I too failed myself in the transition, when my letters to NNSA (2) clearly explaining what was coming, and a futile conversation with doe-eyed Jerry McNerney, along with attempted hard questions to Lynn Soderstrom and Frank Russo that were bullied in to silence. All of these futile gestures failed. Of course. And I lost about 10% of my total compensation as LLNS under NNSA direction reprogrammed funds into its own folly. 1700 others lost much more.

If I was under an employment contract at that time, I might be better off now. The knee-jerk policy, compensation and layoff changes that were installed with the stroke of a pen, would have certainly been slowed down, perhaps frustrated by the long, laborious, lugubrious process of collective bargaining.

The problem is not the Goldsteins and Warners and Moses and Lanes of the Lab, it is that NNSA can dictate hard terms without resistance which no-one can directly challenge.

As one wise mentor taught, you need to prepare your audience ahead of time for new ideas. This is an old idea, maybe right for new times. Times have changed for the worse. Congress and NNSA still think that you are compensated too much. You need protection for the next go around. A negotiated professional employment contract might, I say might, give some measure protection.

Something to consider rather than dismiss with cold-war platitudes.

Anonymous said...

March 19, 2013 at 11:59 PM

There is a reason that collective bargaining for private-sector workers in the US (which you are) is essentially dead. There is no incentive or reward for corporate employers to come to the table, and there is little chance of unity with a workforce that is educationally, politically, and economically diverse. Might you have had it easier with a "negotiated" employment contract? Perhaps. Will it ever happen in today's world? No.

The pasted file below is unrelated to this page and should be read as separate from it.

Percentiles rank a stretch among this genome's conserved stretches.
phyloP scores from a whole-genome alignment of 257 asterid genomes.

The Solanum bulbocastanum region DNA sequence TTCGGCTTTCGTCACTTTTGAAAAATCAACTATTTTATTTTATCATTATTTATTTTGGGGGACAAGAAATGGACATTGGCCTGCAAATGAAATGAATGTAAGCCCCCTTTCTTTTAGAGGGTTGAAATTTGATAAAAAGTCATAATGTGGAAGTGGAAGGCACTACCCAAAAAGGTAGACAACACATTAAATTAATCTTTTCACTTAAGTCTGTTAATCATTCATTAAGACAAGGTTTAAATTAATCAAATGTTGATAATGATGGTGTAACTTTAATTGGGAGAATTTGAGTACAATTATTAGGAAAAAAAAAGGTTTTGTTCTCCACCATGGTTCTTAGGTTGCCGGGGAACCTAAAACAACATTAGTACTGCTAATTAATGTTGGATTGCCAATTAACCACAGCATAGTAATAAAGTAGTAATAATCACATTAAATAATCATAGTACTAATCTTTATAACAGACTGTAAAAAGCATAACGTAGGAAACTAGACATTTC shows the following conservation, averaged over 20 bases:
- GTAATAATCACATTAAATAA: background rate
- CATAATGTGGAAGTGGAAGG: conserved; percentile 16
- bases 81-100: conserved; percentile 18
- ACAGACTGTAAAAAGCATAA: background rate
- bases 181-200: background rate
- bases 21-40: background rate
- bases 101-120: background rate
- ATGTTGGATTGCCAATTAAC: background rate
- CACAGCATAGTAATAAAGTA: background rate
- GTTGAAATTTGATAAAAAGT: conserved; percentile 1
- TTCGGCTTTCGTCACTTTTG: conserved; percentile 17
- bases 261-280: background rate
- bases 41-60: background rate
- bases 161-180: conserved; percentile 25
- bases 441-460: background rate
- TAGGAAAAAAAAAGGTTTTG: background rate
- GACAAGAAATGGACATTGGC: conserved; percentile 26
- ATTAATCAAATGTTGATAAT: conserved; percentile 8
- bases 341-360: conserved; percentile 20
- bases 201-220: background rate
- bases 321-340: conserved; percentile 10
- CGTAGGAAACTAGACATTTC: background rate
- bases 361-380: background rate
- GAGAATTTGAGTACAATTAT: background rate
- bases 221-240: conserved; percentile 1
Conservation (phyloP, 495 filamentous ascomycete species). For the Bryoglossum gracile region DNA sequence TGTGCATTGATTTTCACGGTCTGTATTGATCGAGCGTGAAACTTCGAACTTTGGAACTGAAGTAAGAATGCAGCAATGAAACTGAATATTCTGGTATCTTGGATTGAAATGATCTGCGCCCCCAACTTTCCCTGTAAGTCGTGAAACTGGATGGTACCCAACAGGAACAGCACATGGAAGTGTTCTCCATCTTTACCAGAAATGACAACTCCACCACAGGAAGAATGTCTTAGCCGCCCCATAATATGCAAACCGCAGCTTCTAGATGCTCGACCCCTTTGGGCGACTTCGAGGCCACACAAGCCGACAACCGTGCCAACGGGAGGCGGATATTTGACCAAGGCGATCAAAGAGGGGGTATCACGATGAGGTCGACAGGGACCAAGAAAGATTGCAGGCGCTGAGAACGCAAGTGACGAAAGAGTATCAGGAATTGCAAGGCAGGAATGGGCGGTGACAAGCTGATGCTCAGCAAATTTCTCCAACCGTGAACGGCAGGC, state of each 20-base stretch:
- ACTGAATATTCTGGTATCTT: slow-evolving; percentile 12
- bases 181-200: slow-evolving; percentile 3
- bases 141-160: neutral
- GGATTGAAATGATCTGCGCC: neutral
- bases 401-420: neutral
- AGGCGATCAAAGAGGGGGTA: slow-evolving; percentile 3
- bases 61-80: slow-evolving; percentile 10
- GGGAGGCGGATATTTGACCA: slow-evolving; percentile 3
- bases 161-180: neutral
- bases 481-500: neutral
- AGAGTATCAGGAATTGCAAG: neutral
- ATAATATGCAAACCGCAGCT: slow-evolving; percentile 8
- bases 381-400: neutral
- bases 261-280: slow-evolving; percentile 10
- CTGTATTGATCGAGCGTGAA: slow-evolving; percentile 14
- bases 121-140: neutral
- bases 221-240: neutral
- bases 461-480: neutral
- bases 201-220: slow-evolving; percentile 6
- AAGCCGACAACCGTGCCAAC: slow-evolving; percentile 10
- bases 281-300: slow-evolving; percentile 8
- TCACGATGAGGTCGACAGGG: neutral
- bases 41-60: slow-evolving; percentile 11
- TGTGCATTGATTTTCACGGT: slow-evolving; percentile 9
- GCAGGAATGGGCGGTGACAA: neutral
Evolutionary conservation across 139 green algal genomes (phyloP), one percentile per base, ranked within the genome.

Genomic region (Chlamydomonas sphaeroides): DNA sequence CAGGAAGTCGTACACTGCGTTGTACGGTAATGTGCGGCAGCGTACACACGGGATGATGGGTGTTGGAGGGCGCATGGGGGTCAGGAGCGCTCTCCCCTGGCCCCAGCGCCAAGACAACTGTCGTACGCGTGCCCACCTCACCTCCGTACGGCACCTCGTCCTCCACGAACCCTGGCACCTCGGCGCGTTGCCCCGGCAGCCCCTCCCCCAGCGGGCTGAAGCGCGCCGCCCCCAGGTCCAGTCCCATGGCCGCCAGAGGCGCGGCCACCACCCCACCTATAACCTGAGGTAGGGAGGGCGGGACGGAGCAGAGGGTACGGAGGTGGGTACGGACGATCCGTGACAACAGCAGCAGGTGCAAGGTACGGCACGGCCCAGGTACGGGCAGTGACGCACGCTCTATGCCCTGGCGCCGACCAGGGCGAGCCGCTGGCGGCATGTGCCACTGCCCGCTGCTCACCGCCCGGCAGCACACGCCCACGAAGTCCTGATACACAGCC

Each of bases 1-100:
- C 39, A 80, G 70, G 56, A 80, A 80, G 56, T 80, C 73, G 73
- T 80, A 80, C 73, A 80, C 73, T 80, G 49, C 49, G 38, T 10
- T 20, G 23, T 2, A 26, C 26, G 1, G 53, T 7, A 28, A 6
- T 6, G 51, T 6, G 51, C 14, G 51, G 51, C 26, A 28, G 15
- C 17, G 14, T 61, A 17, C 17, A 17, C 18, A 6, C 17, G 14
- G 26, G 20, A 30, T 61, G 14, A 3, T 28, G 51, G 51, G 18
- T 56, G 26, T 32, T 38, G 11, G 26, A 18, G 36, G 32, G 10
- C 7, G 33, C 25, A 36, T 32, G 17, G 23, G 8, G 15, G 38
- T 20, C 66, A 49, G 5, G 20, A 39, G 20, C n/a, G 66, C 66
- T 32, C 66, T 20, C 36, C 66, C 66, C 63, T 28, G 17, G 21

Don't know what all this has to do with the Cold War.

Anonymous said...

A good argument, March 19, 2013 at 11:59 PM. Thanks for that.

There might indeed have been some advantage in drawing out the process. This might have allowed a little more thought about the real impacts, the alternatives, etc.

But I think that unionizing in this situation would only do that: slow down the changes. Eventually, the changes would happen. I am a bigger believer in "voting with your feet", so that the impact of the changes becomes obvious more quickly.

Anonymous said...

But I think that unionizing in this situation would only do that: slow down the changes. Eventually, the changes would happen...

I read the people differently. NNSA is close to power, it responds to power. Power has a short attention span. Just blunting the charge for a while until the next storm attracted their attention, might have dulled the ardor and preserved the goodness of LLNL.

Under the protection of senator from Washington -their guardian angel, PNL was spared the knee-jerk reaction of going through a contract renegotiation at the same time.

The madness of that crowd dissipated. Instead, LLNL and LANL as construed, were lynched. And the country is worse off.

Anonymous said...

An interesting perspective that I had not considered.